8. 8. lighting (SSL). Companies are also investigating tungstates, molybdates, and carbidonitrides as alternative candidates. The focus on new materials development and patent protection here has mostly shifted toward red and green converters. This is prmarily because current display and residential/ retail lighting applications demand LEDs with warm colors and saturated reds. There are also some new Page | 7 approaches emerging that involve the addition of a red/green phosphor to a yellow phosphor to increase the white light quality. Other technologies: We also think that there are various other phosphor technologies that have what it takes to emerge as a winners. In NanoMarkets’ opinion, the most promising include:  Nanophosphors, synthesized from phosphor nanoparticles. These are already gaining in popularity.  Mn2+ (manganese)-doped red phosphors. These were developed by GE (U.S.), and have the advantage of not contain rare earth doping agents.  Hybrid phosphors prepared by functionalizing quantum dots (QDs) using glass phosphors or by tuning the desired emission quality. Proof of concept has already been demonstrated for these phosphore and we expected in-field testing to follow.  Non complex phosphors. For example, scientists from the University of Georgia have created what is thought to be the world's first LED that emits a warm white light using a single light-emitting phosphor with a single emitting center for illumination. 1.1.3 Manufacturing Technology Challenges and Opportunities Improving production efficiency for phosphors, NanoMarkets believes, is a major challenge that phosphor firms must overcome. LED phosphors are currently made in small batches mostly using manual processes, but volumes are doubling almost every year, and many of the manufacturing steps must now be automated. Various new kinds of phosphors are emerging that have demanding requirements and present a number of manufacturing challenges. These are reviewed in Exhibit 1-2. As we see it, such automation will also address to some degree the current lack of consistency between phosphor batches, which can be significant and leads to the required testing of all incoming materials. And in the future, NanoMarkets expects that finer phosphor production technologies, such as spray pyrolysis, could also improve particle size control. A better understanding of particle morphology and the mechanisms of formation would also lead to improvements in both production and performance. New phosphor deposition technologies, including thin film, multi-chip array, chip-on-board (CoB), package-free (phosphor on die—PoD), embedded LED chip (ELC), and flip chip, are being sought that improve emission uniformity and cost effectiveness. For remote phosphor application processes, the availability of more uniform and reproducible phosphor materials would eliminate the need for such matching processes and reduce costs. Thus, increased optical stability is needed to meet the requirements for longevity and performance, particularly for remote phosphor technology.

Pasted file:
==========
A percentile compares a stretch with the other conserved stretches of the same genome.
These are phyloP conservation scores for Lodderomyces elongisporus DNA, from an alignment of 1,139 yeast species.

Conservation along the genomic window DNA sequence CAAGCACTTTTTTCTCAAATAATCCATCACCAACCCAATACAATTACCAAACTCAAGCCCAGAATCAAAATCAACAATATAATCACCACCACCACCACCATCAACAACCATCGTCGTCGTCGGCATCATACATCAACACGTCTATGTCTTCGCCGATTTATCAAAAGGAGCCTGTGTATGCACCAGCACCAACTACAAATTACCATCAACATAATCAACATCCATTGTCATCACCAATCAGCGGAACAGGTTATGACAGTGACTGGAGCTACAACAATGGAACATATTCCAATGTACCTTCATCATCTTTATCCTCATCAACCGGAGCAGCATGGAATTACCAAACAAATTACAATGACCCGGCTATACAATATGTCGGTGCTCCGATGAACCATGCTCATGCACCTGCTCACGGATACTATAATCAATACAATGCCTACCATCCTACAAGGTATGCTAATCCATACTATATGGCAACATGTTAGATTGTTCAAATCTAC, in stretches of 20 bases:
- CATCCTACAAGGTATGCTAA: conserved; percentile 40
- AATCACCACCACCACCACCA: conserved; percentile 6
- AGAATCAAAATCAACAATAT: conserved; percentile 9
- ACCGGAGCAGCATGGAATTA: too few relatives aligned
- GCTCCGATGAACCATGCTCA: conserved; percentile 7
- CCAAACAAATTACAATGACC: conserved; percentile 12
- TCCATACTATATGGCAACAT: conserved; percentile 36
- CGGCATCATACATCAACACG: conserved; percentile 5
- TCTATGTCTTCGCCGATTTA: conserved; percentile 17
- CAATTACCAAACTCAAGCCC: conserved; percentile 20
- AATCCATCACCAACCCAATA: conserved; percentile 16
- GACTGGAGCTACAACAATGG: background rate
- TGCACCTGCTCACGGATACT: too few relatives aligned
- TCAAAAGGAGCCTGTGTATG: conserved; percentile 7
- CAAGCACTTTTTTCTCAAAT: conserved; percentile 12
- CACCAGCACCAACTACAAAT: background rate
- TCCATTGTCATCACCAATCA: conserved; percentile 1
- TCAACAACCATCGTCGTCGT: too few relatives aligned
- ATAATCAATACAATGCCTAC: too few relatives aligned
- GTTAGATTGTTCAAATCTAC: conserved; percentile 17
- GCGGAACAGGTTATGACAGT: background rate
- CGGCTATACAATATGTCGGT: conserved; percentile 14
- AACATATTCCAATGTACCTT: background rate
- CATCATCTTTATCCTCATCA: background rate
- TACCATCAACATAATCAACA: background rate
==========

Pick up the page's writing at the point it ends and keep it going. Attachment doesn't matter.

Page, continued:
9. 9. Exhibit 1‐2: Phosphor Requirements and Challenges associated with Existing and New deposition  Technologies  Technology  Phosphor  Challenges  requirements  Page | 8 Direct contact  High efficacy; high CRI;  Increase in CRI at various color temperatures while  heat dissipation.  maintaining high efficiency without generating heat.  Remote  Intelligent phosphor  Difficult to achieve high CRI and warmness. Need for  phosphor  color engineering;  new types of phosphors, including solutions that  high CRI and efficacy.  optimize the ratio of phosphor mixing and new  phosphors that have broad emission spectra (except for  the red phosphors where a small bandwidth is needed  to avoid NIR‐losses) or emit at various wavelengths with  minimized re‐absorption. Color consistency over time  has to be guaranteed.  Thin film  Nanophosphors; ink‐ Need for new phosphor synthesis techniques with high  quantum efficiencies.  printable phosphors;  well‐mixed phosphor  slurries.  Modular light  Remote phosphors;  Need to develop highly efficient phosphors/ phosphor  engines/CoB  integration with  formulations and phosphors printed on plastic sheets.  encapsulants; uniform  Thermal stability, no color loss.  phosphor layering.   Uniform phosphor  Package‐  New phosphor technology. Compatibility with new  free/PoD  layering; high  types of components. Controlled application of  efficiency; novel  phosphor to the die.  polymer‐phosphor  slurry solutions.  ELC/Flip chip  Hybrid phosphors;  Functionalized phosphors, color engineering, and no  RGB solutions.  thermal quenching.  Source:  NanoMarkets LC    There are also some opportunities in the area of novel substrates. Specifically, phosphors printed on plastic sheets that serve as diffusers of downlights are desirable. Some companies are also working on fabricating phosphors in injection-molded plastic domes that are designed to sit on top of an array of blue LEDs. Thin films: In this technique, chips are packed tightly together to create multi-chip packages with high luminance, and nanophosphors are preferred. Spray pyrolysis could be an enabling technology here, since it provides for the formation of finer particles with a narrow particle size distribution that is suitable for formulating inks. In addition, NanoMarkets believes that the use of nanoparticles will reduce the sintering temperature and allows the formation of thick layers at much lower temperatures. Nanoparticles are also better at minimizing optical scattering. Multi-chip arrays: Packaged multi-chip arrays (or modules) offer two main benefits. First, they generate a high light output, but allow the heat to disperse, and will thus find use in spotlight sources in which multiple chips are densely packed on small-scale substrates that require a light output of